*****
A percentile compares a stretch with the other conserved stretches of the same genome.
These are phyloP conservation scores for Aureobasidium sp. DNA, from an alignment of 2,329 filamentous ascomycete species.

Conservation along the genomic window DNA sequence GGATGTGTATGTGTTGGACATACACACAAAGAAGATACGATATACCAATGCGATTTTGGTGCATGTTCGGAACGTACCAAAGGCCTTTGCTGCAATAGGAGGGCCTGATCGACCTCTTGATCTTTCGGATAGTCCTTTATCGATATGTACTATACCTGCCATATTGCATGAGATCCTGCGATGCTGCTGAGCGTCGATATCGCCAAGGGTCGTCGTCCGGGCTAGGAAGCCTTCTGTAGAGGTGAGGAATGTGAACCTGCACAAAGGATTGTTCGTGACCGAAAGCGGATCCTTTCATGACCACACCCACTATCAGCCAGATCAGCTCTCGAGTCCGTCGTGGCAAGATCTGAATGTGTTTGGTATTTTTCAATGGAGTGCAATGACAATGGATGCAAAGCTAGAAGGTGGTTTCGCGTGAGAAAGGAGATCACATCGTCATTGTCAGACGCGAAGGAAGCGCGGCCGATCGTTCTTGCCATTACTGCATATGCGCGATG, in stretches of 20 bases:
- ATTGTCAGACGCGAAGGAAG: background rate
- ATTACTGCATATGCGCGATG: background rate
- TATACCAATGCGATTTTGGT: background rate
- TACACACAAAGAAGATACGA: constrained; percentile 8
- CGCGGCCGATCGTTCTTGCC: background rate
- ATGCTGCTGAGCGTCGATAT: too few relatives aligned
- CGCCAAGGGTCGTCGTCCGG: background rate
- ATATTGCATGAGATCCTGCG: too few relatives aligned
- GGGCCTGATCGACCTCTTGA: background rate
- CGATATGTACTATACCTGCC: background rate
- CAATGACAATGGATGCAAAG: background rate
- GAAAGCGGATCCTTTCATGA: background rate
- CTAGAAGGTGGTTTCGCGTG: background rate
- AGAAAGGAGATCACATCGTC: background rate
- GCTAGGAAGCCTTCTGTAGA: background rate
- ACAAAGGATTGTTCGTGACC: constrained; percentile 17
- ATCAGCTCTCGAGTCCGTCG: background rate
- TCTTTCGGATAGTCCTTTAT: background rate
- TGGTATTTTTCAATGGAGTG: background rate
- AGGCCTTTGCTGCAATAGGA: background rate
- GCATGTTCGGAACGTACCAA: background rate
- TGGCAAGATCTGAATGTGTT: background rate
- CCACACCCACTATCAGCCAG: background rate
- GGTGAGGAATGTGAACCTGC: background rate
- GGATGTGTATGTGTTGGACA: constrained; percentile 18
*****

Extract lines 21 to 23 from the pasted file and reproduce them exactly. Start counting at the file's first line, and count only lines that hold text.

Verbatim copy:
- TCTTTCGGATAGTCCTTTAT: background rate
- TGGTATTTTTCAATGGAGTG: background rate
- AGGCCTTTGCTGCAATAGGA: background rate